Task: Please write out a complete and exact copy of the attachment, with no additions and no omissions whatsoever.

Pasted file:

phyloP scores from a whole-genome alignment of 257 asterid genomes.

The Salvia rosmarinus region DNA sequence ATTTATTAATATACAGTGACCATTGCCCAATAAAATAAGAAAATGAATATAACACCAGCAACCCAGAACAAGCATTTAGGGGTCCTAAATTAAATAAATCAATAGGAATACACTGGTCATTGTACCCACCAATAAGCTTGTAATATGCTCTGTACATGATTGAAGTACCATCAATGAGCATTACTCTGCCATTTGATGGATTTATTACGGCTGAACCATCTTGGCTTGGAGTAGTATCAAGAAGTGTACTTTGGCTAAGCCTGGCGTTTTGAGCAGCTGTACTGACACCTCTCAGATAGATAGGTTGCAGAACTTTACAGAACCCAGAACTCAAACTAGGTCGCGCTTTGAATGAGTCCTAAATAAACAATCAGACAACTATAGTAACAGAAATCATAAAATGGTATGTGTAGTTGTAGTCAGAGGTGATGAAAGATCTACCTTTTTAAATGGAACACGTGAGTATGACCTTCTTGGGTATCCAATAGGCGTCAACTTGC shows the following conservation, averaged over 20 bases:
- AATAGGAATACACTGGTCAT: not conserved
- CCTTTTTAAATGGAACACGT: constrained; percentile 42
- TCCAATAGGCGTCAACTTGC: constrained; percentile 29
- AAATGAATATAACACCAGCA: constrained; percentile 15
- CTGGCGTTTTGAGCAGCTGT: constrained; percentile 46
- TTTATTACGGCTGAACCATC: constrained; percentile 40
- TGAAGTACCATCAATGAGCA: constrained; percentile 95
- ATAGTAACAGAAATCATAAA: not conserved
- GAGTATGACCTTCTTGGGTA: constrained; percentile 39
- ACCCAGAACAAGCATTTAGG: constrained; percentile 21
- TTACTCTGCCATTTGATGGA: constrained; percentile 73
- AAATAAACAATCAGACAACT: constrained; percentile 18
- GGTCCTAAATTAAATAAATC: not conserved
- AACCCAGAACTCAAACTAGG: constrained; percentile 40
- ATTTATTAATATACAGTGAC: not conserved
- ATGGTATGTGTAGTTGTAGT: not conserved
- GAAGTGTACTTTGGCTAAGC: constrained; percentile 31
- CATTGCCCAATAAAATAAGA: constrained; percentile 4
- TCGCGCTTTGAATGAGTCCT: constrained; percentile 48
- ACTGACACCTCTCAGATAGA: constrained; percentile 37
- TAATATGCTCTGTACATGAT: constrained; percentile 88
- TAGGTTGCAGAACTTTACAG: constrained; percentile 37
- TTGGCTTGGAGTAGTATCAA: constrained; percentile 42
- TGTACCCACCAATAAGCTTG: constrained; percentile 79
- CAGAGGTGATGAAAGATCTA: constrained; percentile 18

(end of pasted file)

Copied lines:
phyloP scores from a whole-genome alignment of 257 asterid genomes.

The Salvia rosmarinus region DNA sequence ATTTATTAATATACAGTGACCATTGCCCAATAAAATAAGAAAATGAATATAACACCAGCAACCCAGAACAAGCATTTAGGGGTCCTAAATTAAATAAATCAATAGGAATACACTGGTCATTGTACCCACCAATAAGCTTGTAATATGCTCTGTACATGATTGAAGTACCATCAATGAGCATTACTCTGCCATTTGATGGATTTATTACGGCTGAACCATCTTGGCTTGGAGTAGTATCAAGAAGTGTACTTTGGCTAAGCCTGGCGTTTTGAGCAGCTGTACTGACACCTCTCAGATAGATAGGTTGCAGAACTTTACAGAACCCAGAACTCAAACTAGGTCGCGCTTTGAATGAGTCCTAAATAAACAATCAGACAACTATAGTAACAGAAATCATAAAATGGTATGTGTAGTTGTAGTCAGAGGTGATGAAAGATCTACCTTTTTAAATGGAACACGTGAGTATGACCTTCTTGGGTATCCAATAGGCGTCAACTTGC shows the following conservation, averaged over 20 bases:
- AATAGGAATACACTGGTCAT: not conserved
- CCTTTTTAAATGGAACACGT: constrained; percentile 42
- TCCAATAGGCGTCAACTTGC: constrained; percentile 29
- AAATGAATATAACACCAGCA: constrained; percentile 15
- CTGGCGTTTTGAGCAGCTGT: constrained; percentile 46
- TTTATTACGGCTGAACCATC: constrained; percentile 40
- TGAAGTACCATCAATGAGCA: constrained; percentile 95
- ATAGTAACAGAAATCATAAA: not conserved
- GAGTATGACCTTCTTGGGTA: constrained; percentile 39
- ACCCAGAACAAGCATTTAGG: constrained; percentile 21
- TTACTCTGCCATTTGATGGA: constrained; percentile 73
- AAATAAACAATCAGACAACT: constrained; percentile 18
- GGTCCTAAATTAAATAAATC: not conserved
- AACCCAGAACTCAAACTAGG: constrained; percentile 40
- ATTTATTAATATACAGTGAC: not conserved
- ATGGTATGTGTAGTTGTAGT: not conserved
- GAAGTGTACTTTGGCTAAGC: constrained; percentile 31
- CATTGCCCAATAAAATAAGA: constrained; percentile 4
- TCGCGCTTTGAATGAGTCCT: constrained; percentile 48
- ACTGACACCTCTCAGATAGA: constrained; percentile 37
- TAATATGCTCTGTACATGAT: constrained; percentile 88
- TAGGTTGCAGAACTTTACAG: constrained; percentile 37
- TTGGCTTGGAGTAGTATCAA: constrained; percentile 42
- TGTACCCACCAATAAGCTTG: constrained; percentile 79
- CAGAGGTGATGAAAGATCTA: constrained; percentile 18